The phrase “due process” describes the legal principle that the government must respect the rights afforded to U.S. citizens under the law. It comes from the Fifth Amendment to the U.S. Constitution (and the Fourteenth Amendment, in which it is repeated), which states that “no person may be deprived of life, liberty, or property, without due process of law.”
Today, the phrase “due process” usually refers to one of two sets of rights. The first is substantive due process, which includes rights related to personhood, like the right not to be discriminated against or the right to privacy. The second is “procedural due process,” which govern how legal proceedings must be carried out.
The core procedural due process rights are the rights to notice and a hearing. In other words, in any legal or administrative proceeding, any person who might be negatively affected by the outcome of the proceeding has the right to be told that the proceeding is going to take place, the right to appear before a neutral judge or arbiter, and the right to explain his or her side of the case before a decision is made. This right applies to all types of government-related cases, from administrative decisions to civil cases to full-fledged criminal trials. It applies to cases that involve federal, state, or local government units. The U.S. Supreme Court has even held that limited rights to notice and a hearing apply even to people who are not U.S. citizens, such as undocumented immigrants, prisoners of war, or “enemy combatants” held in U.S. prisons or detention facilities.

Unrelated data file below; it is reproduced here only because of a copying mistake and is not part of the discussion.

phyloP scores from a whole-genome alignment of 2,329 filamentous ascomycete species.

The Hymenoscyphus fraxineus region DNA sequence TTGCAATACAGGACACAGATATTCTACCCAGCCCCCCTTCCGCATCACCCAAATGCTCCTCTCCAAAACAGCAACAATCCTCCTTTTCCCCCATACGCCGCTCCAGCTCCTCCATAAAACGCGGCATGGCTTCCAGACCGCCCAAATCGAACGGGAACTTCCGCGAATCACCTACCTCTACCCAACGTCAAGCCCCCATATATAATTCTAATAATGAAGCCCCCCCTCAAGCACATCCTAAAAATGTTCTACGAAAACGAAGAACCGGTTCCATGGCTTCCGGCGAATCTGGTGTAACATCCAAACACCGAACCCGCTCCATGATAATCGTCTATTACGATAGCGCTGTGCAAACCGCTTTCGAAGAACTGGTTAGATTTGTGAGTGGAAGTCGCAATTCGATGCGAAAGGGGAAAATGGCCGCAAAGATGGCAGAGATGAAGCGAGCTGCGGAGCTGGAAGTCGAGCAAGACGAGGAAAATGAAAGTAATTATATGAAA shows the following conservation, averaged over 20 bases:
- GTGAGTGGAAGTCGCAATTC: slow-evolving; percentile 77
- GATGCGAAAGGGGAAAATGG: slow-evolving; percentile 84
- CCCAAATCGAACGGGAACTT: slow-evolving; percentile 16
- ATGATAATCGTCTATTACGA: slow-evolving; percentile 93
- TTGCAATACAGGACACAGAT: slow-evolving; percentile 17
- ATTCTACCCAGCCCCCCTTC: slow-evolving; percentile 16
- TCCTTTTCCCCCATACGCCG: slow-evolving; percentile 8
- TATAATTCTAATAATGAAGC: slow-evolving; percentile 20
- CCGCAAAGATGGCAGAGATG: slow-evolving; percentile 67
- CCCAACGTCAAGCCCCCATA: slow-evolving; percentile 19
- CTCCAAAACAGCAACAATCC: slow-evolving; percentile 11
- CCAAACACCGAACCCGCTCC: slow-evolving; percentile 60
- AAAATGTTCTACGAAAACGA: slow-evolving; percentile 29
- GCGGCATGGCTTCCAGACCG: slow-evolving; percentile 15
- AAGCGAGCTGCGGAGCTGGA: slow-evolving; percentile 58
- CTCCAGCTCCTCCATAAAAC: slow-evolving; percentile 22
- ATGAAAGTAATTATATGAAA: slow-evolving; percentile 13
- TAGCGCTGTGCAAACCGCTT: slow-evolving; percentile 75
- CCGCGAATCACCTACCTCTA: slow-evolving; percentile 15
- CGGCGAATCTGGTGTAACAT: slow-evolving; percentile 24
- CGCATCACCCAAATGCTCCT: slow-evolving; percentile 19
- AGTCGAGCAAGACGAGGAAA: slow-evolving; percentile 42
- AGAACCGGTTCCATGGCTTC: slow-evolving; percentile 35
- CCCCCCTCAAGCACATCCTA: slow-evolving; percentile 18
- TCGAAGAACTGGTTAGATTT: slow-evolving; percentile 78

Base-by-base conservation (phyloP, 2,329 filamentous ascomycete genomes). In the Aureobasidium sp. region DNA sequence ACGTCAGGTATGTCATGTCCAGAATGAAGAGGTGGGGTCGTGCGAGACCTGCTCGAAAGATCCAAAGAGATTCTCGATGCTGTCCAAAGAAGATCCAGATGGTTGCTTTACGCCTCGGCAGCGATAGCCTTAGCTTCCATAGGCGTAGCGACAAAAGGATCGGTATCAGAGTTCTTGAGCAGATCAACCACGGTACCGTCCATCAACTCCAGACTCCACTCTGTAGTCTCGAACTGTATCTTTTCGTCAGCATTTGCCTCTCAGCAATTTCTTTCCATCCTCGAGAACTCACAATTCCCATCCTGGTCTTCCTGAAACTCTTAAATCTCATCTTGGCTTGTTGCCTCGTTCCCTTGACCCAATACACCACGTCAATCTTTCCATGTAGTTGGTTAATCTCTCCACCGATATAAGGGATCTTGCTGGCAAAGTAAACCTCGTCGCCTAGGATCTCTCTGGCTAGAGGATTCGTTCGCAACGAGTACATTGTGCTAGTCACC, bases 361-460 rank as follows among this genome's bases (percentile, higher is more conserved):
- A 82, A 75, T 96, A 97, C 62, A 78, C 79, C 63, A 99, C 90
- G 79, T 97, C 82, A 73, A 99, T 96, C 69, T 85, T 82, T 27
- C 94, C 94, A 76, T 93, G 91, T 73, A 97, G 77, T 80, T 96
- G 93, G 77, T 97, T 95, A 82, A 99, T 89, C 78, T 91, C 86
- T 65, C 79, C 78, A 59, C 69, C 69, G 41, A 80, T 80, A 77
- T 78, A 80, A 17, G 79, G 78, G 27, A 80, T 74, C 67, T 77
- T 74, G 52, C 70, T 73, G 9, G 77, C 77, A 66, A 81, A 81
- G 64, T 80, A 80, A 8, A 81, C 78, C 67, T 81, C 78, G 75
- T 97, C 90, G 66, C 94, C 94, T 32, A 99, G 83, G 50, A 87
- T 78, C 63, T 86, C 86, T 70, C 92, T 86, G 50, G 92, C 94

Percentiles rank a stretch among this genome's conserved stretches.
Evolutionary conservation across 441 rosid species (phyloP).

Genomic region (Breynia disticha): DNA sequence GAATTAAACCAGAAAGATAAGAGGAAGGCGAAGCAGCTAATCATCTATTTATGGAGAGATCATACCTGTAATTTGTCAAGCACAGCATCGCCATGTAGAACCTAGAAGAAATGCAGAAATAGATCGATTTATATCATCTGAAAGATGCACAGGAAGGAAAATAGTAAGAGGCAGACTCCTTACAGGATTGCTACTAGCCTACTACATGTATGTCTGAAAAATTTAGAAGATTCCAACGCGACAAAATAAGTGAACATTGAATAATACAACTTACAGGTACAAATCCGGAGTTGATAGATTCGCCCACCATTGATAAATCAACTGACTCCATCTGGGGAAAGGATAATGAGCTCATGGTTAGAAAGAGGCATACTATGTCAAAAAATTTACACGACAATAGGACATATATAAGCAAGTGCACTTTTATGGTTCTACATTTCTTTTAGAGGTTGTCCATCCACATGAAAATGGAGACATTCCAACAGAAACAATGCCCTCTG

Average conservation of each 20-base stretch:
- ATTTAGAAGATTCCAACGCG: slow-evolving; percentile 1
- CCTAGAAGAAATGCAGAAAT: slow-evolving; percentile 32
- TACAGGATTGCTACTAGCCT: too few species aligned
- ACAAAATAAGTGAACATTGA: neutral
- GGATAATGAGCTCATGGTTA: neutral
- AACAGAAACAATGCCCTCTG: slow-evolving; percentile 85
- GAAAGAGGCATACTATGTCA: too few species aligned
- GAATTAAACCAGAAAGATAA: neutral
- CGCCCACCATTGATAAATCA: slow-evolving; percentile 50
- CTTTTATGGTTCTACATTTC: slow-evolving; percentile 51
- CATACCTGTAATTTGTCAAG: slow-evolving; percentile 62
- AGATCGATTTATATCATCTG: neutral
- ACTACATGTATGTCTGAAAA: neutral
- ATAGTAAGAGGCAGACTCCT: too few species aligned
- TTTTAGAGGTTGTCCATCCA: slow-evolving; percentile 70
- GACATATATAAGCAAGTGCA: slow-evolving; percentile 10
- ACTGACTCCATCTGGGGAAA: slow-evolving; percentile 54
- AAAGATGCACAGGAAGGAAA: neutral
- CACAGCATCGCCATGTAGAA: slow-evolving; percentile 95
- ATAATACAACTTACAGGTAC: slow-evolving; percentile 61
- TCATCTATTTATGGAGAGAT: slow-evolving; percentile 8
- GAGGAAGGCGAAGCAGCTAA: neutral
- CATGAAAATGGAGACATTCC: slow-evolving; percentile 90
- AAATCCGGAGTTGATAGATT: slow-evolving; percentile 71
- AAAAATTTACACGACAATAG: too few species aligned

Many procedural due process rights, especially those that govern criminal trials, are laid out in the Bill of Rights. The procedural due process rights in the Bill of Rights apply to all federal trials. Many of these rights also apply to proceedings in state and local courts as well, but not all of them. Those that do apply to state and local courts are said to be incorporated into the Fourteenth Amendment, which guarantees basic procedural due process rights in state proceedings as well as in federal ones.
Some of the procedural rights that apply in both state and federal proceedings include:
- the right to notice and a hearing,
- the right to remain silent in criminal investigations and trials so as to avoid incriminating oneself,
- the right to be represented by an attorney in certain criminal cases, and
- the right to have one’s case heard before a jury in criminal cases.
Federal civil trials must also include the right to a jury if the amount of damages being argued over is more than $20.00, according to the Seventh Amendment. However, this amendment has not been incorporated against the states, and so states do not have to provide this particular procedural due process right. (Some states do, however, provide a similar right in their own state constitutions.)
Procedural due process is often an issue in cases involving personal jurisdiction, because the question arises whether it is appropriate for a court to take away the property of a person it has no power over. Many of the cases that deal with procedural due process explore the question of how much connection a person or business has to have with a particular state before procedural due process allows that state to levy a judgment against that person or business.